There should not be a dogmatic condemnation of every contingent fee contract in a divorce action regardless of distinguishable circumstances. Rather the validity of such contract should be determined in the light of the factual background of the particular case and considerations of public policy appropriate thereto. This general principle was followed in Hill v. Hill, 23 Cal.2d 82 [142 P.2d 417], in upholding a property settlement agreement conditioned upon divorce, where these factors appeared: prior to execution of the agreement the parties had been separated for two years and the wife previously had a cause for divorce. In rejecting the husband's claim that the agreement was not enforceable by the wife because it was contra bonos mores, the court observed that there is no public policy in the continuance [40 Cal.2d 101] of a moribund marriage, where all possibility of reconciliation is apparently extinct and the parties "had no intention or expectation of resuming marital relations." (23 Cal.2d 93.) In such case where a marriage's legitimate ends have been frustrated and the parties cannot derive from it the benefits for which it was instituted, the best policy is to permit dissolution of the marriage. (See Streeter v. Streeter, 67 Cal.App.2d 138, 141 [153 P.2d 441]; Miranda v. Miranda, 81 Cal.App.2d 61, 69 [183 P.2d 61].)
 Like considerations apply here to sustain the conclusion of the trial court in the main action that plaintiffs' contingent fee agreement is valid and enforceable. The divorce action had already been commenced by the wife, establishing that the "domestic status of the parties was unsettled and their relations unsatisfactory" (Hill v. Hill, supra, 23 Cal.2d 82, 93), and thereafter the husband engaged plaintiffs to defend the suit and protect his interests in adjusting property rights on a contingent fee basis because, as appears from the agreement, he had no funds with which to reimburse them for "services rendered and to be rendered" in the pending litigation. A contingent fee contract made under such circumstances between an attorney and a client does not involve vitiating considerations contrary to public policy or constitute an agreement "promotive of divorce." Such agreement is wholly distinguishable from the contingent fee contract which is condemned as tending "directly to bring about alienation of husband and wife by offering a stranger a premium to advise dissolution of the marriage ties." (Hill v. Hill, supra, p. 92.) Since the reason for condemning a contingent fee contract in a divorce action does not here exist, there is no ground for application of the rule invalidating such contract. (See Newman v. Freitas, supra, 129 Cal. 283, 292.)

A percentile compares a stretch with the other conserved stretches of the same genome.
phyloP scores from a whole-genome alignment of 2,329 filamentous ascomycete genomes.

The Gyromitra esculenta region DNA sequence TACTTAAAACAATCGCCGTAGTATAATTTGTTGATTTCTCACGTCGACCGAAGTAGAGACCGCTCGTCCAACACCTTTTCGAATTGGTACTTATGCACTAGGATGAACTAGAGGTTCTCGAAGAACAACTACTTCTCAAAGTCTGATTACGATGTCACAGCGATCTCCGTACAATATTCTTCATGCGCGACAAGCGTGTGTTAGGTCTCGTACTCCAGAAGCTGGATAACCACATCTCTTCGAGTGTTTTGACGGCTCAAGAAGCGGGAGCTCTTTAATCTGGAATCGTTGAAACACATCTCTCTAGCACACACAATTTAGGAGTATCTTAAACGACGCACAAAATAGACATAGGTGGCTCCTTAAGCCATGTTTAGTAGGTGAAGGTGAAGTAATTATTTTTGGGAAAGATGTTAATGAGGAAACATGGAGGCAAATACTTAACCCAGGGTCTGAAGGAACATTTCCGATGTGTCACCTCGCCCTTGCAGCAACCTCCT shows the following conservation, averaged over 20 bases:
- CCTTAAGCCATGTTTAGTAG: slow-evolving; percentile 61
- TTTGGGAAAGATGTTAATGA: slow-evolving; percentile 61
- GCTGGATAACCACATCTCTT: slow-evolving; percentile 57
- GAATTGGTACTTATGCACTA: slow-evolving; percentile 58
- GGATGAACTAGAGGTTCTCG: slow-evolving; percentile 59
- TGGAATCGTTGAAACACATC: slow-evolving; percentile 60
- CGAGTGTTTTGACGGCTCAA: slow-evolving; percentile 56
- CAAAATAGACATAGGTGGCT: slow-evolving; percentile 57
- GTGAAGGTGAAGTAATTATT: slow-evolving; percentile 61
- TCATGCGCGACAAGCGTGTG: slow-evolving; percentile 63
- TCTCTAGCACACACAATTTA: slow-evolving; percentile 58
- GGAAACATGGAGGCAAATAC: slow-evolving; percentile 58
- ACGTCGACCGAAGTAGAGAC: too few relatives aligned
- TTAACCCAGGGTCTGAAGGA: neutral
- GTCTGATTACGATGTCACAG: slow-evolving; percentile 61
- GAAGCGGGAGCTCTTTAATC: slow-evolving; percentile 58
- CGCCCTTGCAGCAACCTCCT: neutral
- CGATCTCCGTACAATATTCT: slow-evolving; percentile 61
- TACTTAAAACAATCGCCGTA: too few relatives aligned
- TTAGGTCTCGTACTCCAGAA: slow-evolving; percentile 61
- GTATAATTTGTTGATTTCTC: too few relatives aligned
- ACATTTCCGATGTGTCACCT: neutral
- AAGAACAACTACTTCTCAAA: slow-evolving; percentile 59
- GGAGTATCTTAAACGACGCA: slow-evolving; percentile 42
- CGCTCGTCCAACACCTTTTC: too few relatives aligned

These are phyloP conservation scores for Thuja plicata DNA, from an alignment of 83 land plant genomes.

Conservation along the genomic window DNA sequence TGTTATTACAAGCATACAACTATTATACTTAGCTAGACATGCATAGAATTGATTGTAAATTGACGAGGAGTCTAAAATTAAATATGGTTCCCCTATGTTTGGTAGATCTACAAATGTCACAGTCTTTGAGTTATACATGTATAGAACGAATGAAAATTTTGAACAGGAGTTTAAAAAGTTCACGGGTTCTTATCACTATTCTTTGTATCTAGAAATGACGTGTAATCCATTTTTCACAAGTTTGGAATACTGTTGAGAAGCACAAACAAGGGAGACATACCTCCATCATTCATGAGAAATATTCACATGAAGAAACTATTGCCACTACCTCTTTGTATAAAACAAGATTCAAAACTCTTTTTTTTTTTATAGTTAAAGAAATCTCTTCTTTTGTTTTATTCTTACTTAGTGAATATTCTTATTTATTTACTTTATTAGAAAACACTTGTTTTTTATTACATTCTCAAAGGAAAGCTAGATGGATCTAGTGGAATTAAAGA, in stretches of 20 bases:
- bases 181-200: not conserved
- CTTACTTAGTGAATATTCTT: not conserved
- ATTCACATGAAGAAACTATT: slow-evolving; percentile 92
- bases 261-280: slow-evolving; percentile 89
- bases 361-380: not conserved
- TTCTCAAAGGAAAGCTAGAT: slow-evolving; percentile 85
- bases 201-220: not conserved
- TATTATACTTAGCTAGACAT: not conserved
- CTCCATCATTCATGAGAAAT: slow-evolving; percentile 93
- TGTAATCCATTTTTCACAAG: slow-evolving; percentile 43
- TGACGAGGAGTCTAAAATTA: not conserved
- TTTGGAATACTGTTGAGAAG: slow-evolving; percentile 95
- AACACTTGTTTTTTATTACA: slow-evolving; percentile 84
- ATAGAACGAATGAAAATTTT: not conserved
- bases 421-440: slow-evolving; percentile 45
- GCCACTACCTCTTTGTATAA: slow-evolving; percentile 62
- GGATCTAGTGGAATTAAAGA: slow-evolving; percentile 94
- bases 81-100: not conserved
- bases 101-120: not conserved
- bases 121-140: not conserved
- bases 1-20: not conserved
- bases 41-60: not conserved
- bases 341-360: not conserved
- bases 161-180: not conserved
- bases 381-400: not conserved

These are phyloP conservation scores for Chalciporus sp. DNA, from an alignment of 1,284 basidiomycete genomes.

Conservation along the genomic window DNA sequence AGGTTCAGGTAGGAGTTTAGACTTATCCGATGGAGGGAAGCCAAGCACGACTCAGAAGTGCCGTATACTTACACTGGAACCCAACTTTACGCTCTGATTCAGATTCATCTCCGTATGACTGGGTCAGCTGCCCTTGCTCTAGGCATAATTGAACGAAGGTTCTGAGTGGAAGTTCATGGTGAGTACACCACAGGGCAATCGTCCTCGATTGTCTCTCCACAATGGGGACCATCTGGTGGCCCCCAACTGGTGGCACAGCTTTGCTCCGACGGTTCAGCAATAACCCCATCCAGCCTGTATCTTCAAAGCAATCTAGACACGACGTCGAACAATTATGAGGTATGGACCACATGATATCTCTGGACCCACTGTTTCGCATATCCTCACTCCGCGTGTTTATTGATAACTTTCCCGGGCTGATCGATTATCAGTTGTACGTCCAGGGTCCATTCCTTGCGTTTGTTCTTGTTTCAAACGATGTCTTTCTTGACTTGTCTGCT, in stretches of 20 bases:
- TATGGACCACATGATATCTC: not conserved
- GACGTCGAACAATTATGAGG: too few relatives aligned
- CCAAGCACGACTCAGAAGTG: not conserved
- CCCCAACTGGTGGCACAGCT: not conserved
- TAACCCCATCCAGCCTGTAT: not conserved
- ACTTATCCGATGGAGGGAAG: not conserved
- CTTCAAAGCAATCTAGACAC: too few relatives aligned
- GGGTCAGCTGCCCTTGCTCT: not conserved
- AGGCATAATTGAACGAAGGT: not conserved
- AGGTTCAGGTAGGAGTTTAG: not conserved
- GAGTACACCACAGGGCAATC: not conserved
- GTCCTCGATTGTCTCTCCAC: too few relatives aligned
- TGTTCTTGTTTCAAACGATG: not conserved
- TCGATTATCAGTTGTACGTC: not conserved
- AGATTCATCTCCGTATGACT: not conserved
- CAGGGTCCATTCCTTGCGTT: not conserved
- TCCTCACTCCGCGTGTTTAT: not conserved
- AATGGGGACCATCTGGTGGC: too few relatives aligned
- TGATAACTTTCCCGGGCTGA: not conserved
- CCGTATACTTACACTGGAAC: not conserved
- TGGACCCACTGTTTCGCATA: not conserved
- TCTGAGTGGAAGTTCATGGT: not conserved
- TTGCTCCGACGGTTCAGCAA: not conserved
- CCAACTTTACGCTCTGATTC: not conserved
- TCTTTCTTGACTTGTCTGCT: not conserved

We conclude that the judgment which was entered upon the contract in the main action is not void upon the face of the judgment roll and that it is therefore not subject to collateral attack in this proceeding instituted under section 689 of the Code of Civil Procedure.
The purported appeal from the minute order is dismissed. The judgment appealed from is affirmed.
Gibson, C.J., Shenk, J., Edmonds, J., Carter, J., Traynor, J., and Schauer, J., concurred.
|Tue, 01/06/1953||40 Cal.2d 97||Review - Criminal Appeal||Opinion issued|
|1||ARNOLD D. KRIEGER et al. (Respondent)|
|2||s, v. PAUL ADAMS BULPITT, Defendant; ALEXANDER RUIZ, Third Party Claimant and Appellant. (s, v. PAUL ADAMS BULPITT, Defendant; ALEXANDER RUIZ)|
|3||ARNOLD D. KRIEGER et al. (Respondent)|
|Jan 6 1953||Opinion: Affirmed|